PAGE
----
A deep bass beat rippled through the darkness of the dance club. Strobe lights flashed outlines of bodies, some clinging, some flailing, some just sitting and staring. A newly arrived English teacher to Burkina Faso,West Africa, this wasn’t exactly the way I had anticipated learning about a new culture. However, my new West African friends had mistakenly assumed that because I was American, this would be the scene in which I felt most comfortable. I am neither a clubber by personality nor a dancer by ability.
I ordered a Coke and did my best to play wallflower – not an easy task for one of two nasaras (white people) in the room. Pondering the scene, I realized ironically that I was the only person in the room not donning the “American” uniform of jeans and T-shirts. As the beat shook the walls, we abandoned our attempt at conversation and coolly turned our attention to the crowd, all the while Solomon’s warning about chasing the wind thundering through my head (Ecclesiastes 1 & 2).
With tight Levi’s, smooth moves, and Coke bottles, the clubbers of the night chased their imagined version of the American dream. In class, my Burkinabé students echoed similar assumptions, believing that American streets were literally paved with gold. Consequently, it wasn’t difficult to understand why a ticket to America was their dream come true (especially since most of the roads in Ouagadougou, Burkina Faso’s capital city, were not paved at all). This mentality recurred throughout Ouagadougou – American flags on T-Shirts, pictures of American movie stars on billboards, or American rock classic playing in restaurants.
As I grew to love the warmth of African hospitality and graciousness, I also grew increasingly fearful that such cultural strengths would be blown away by the very winds they were chasing. “This isn’t what you want,” I challenged my students one day as we discussed the opulence of American culture, “I know it appears enticing, especially in comparison to the poverty, hunger, and injustice people here face on a daily basis. But what I see being chased – the pride of “image”, the greed of materialism, the selfishness of “independence” – is a façade. It won’t get you any further than where you are now. Financial poverty in America is limited, but spiritual poverty is widespread. Not many go hungry for food, but droves starve for love, recognition, and success. The injustice to our own is not as blatant as what many countries see in their leaders, but there are still many left unfairly forgotten, neglected.”
Living in America, I know full well the great gifts offered by my homeland. Yet both Americans and the world alike need be cautious to mistake the American Dream for an authentically good life. The good life in America is not, as many movies broadcast, a big house, flashy car, and fat paycheck. It’s not even a trip to Disney World or luxurious day at the spa.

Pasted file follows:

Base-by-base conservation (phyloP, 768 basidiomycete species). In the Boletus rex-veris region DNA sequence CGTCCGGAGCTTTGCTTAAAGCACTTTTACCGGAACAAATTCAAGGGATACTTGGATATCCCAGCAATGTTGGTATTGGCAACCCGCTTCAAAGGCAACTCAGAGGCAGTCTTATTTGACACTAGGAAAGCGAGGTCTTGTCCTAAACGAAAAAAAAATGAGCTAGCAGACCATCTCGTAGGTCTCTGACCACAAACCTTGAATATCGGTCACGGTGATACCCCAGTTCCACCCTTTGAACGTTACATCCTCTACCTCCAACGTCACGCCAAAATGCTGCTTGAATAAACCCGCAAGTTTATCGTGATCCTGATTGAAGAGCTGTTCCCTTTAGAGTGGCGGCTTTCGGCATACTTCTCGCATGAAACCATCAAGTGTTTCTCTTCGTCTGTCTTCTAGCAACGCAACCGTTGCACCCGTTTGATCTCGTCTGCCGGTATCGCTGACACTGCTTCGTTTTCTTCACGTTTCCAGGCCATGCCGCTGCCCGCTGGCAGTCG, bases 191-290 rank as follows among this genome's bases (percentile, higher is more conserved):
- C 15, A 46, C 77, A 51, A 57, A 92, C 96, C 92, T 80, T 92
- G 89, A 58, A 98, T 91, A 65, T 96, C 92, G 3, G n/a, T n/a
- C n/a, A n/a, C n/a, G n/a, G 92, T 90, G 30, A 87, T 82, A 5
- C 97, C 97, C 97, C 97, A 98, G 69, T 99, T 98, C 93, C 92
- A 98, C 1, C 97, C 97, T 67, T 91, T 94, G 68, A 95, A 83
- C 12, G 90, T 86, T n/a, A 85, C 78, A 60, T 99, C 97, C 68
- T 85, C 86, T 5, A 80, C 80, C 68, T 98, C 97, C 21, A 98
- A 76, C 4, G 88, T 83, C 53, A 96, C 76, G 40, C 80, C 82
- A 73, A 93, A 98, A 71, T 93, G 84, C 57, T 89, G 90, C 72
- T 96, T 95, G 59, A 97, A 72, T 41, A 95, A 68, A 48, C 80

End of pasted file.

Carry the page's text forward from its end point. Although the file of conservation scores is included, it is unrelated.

Where I currently live in rural Indiana, the good life sings loudly through the friendliness of the local gas station clerks, the concern of community members providing for young parents with a sick child, the companionship found in a walk around the block. Several years ago, I lived near the nation’s capital of Washington D.C. While the goodness there shows a different face, it is worn wholeheartedly nonetheless. It is found in the thousands of brilliant minds who work tirelessly for deserving causes, in the intense rhythm of a street person pounding his soul out on some garbage-can-drums, in the milieu of cultures converging in the ethnic food aisle at the grocery store. This summer, while visiting family in New York City, I saw the good life flourishing as parents relished time with their children at the Central Park Zoo. I saw it blossoming in the free-spirits who thrive on the faster-than-life/in-your-face pace of the city. When we continued our journey to Lancaster, Pennsylvania, we heard the song of the good life as we rode in a buggy with an Amish man who quietly lived out his devotion to simplicity, family, and community. For our wedding anniversary, my husband and I escaped to a bed-and-breakfast inMichigan. There, we shared the song with other weary couples stepping out of the craziness of life to retreat to a peaceful sanctuary, celebrate, and breathe.
Like some of my West African friends, many Americans waste valuable time chasing the wind. Surrounded by such abundance, the line between needs and wants becomes indistinguishable at times. Yet an authentic life, one that chases more than just the wind, works hard to flesh this distinction out. Both in America and across the globe, may the faithful not confuse the flashiness of the American dream with the rich blessings of a life well lived.
Originally published in Vista Magazine, Summer 2007. All rights reserved.
3 thoughts on “The American dream versus the good life”
Your post is very thought-provoking. It is a bit scary how dominant the material wealth=happiness paradigm has become. Great to be reminded that the good life isn’t simply about a big fat pay cheque, or streets paved with gold!!
Your words are very powerful. This is an awakening to a lot of us. Thanks for sharing.
Great analysis here. The perceived happiness in America is very common. Gregg Easterbrook, an analyst at the Brookings Institute had written a book on this topic – specifically about happiness and materialism. The results is exactly what you just state. It’s been a while since I read about this book (I haven’t read the book), so please don’t quote me on this.